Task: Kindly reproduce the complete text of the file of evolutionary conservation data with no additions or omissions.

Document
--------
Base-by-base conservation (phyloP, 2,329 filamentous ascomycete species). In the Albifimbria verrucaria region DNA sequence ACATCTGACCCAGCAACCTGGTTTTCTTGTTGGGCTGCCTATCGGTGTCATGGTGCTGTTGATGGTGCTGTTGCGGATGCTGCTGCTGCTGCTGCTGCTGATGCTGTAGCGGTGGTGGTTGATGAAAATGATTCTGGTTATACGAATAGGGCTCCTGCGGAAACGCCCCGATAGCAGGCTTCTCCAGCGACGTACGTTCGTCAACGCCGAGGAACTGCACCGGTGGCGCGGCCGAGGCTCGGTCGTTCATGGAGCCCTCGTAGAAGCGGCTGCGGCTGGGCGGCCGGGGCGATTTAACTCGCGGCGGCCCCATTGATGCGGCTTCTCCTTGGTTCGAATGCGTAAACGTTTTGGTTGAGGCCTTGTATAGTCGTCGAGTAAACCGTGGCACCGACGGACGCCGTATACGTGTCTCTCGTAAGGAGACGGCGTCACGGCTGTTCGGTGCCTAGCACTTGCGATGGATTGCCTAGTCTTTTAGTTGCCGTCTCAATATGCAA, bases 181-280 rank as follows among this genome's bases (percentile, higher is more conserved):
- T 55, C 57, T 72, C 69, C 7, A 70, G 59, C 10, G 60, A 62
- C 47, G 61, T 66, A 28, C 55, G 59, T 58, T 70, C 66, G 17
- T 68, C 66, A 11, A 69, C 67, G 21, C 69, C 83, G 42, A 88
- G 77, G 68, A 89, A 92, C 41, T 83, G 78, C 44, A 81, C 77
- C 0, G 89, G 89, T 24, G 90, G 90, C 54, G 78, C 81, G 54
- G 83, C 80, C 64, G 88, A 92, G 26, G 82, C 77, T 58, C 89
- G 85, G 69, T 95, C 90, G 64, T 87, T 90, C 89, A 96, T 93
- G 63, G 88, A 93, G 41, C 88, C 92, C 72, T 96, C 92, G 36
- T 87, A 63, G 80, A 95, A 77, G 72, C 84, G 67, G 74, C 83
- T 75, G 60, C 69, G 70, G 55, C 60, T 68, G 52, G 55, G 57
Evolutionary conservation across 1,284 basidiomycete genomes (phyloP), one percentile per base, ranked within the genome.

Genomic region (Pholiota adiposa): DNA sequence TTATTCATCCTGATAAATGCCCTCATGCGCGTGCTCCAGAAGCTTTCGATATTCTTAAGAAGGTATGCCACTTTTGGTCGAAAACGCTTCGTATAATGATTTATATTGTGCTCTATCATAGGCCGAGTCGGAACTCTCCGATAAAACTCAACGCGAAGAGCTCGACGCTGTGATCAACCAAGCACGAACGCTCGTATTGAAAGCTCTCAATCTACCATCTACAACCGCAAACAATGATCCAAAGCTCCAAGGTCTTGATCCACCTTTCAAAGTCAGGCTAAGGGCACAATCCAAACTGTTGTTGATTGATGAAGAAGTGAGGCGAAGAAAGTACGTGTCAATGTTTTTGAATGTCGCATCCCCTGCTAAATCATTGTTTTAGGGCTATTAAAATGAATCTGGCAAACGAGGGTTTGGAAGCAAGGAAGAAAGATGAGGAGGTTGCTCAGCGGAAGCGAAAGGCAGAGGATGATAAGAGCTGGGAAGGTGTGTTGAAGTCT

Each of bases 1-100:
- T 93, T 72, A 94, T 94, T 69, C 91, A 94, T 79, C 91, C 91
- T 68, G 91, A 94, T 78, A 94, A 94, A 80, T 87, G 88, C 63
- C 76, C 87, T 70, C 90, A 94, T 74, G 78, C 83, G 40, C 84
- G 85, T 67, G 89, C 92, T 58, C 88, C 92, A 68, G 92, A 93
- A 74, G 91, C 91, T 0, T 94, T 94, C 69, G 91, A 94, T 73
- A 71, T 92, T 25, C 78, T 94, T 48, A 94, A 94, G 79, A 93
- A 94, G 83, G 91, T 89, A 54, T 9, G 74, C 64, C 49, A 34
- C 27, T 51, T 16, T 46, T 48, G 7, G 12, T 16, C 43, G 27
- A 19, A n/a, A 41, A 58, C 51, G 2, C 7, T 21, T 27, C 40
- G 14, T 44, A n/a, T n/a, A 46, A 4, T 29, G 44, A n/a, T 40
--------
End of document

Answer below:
Base-by-base conservation (phyloP, 2,329 filamentous ascomycete species). In the Albifimbria verrucaria region DNA sequence ACATCTGACCCAGCAACCTGGTTTTCTTGTTGGGCTGCCTATCGGTGTCATGGTGCTGTTGATGGTGCTGTTGCGGATGCTGCTGCTGCTGCTGCTGCTGATGCTGTAGCGGTGGTGGTTGATGAAAATGATTCTGGTTATACGAATAGGGCTCCTGCGGAAACGCCCCGATAGCAGGCTTCTCCAGCGACGTACGTTCGTCAACGCCGAGGAACTGCACCGGTGGCGCGGCCGAGGCTCGGTCGTTCATGGAGCCCTCGTAGAAGCGGCTGCGGCTGGGCGGCCGGGGCGATTTAACTCGCGGCGGCCCCATTGATGCGGCTTCTCCTTGGTTCGAATGCGTAAACGTTTTGGTTGAGGCCTTGTATAGTCGTCGAGTAAACCGTGGCACCGACGGACGCCGTATACGTGTCTCTCGTAAGGAGACGGCGTCACGGCTGTTCGGTGCCTAGCACTTGCGATGGATTGCCTAGTCTTTTAGTTGCCGTCTCAATATGCAA, bases 181-280 rank as follows among this genome's bases (percentile, higher is more conserved):
- T 55, C 57, T 72, C 69, C 7, A 70, G 59, C 10, G 60, A 62
- C 47, G 61, T 66, A 28, C 55, G 59, T 58, T 70, C 66, G 17
- T 68, C 66, A 11, A 69, C 67, G 21, C 69, C 83, G 42, A 88
- G 77, G 68, A 89, A 92, C 41, T 83, G 78, C 44, A 81, C 77
- C 0, G 89, G 89, T 24, G 90, G 90, C 54, G 78, C 81, G 54
- G 83, C 80, C 64, G 88, A 92, G 26, G 82, C 77, T 58, C 89
- G 85, G 69, T 95, C 90, G 64, T 87, T 90, C 89, A 96, T 93
- G 63, G 88, A 93, G 41, C 88, C 92, C 72, T 96, C 92, G 36
- T 87, A 63, G 80, A 95, A 77, G 72, C 84, G 67, G 74, C 83
- T 75, G 60, C 69, G 70, G 55, C 60, T 68, G 52, G 55, G 57
Evolutionary conservation across 1,284 basidiomycete genomes (phyloP), one percentile per base, ranked within the genome.

Genomic region (Pholiota adiposa): DNA sequence TTATTCATCCTGATAAATGCCCTCATGCGCGTGCTCCAGAAGCTTTCGATATTCTTAAGAAGGTATGCCACTTTTGGTCGAAAACGCTTCGTATAATGATTTATATTGTGCTCTATCATAGGCCGAGTCGGAACTCTCCGATAAAACTCAACGCGAAGAGCTCGACGCTGTGATCAACCAAGCACGAACGCTCGTATTGAAAGCTCTCAATCTACCATCTACAACCGCAAACAATGATCCAAAGCTCCAAGGTCTTGATCCACCTTTCAAAGTCAGGCTAAGGGCACAATCCAAACTGTTGTTGATTGATGAAGAAGTGAGGCGAAGAAAGTACGTGTCAATGTTTTTGAATGTCGCATCCCCTGCTAAATCATTGTTTTAGGGCTATTAAAATGAATCTGGCAAACGAGGGTTTGGAAGCAAGGAAGAAAGATGAGGAGGTTGCTCAGCGGAAGCGAAAGGCAGAGGATGATAAGAGCTGGGAAGGTGTGTTGAAGTCT

Each of bases 1-100:
- T 93, T 72, A 94, T 94, T 69, C 91, A 94, T 79, C 91, C 91
- T 68, G 91, A 94, T 78, A 94, A 94, A 80, T 87, G 88, C 63
- C 76, C 87, T 70, C 90, A 94, T 74, G 78, C 83, G 40, C 84
- G 85, T 67, G 89, C 92, T 58, C 88, C 92, A 68, G 92, A 93
- A 74, G 91, C 91, T 0, T 94, T 94, C 69, G 91, A 94, T 73
- A 71, T 92, T 25, C 78, T 94, T 48, A 94, A 94, G 79, A 93
- A 94, G 83, G 91, T 89, A 54, T 9, G 74, C 64, C 49, A 34
- C 27, T 51, T 16, T 46, T 48, G 7, G 12, T 16, C 43, G 27
- A 19, A n/a, A 41, A 58, C 51, G 2, C 7, T 21, T 27, C 40
- G 14, T 44, A n/a, T n/a, A 46, A 4, T 29, G 44, A n/a, T 40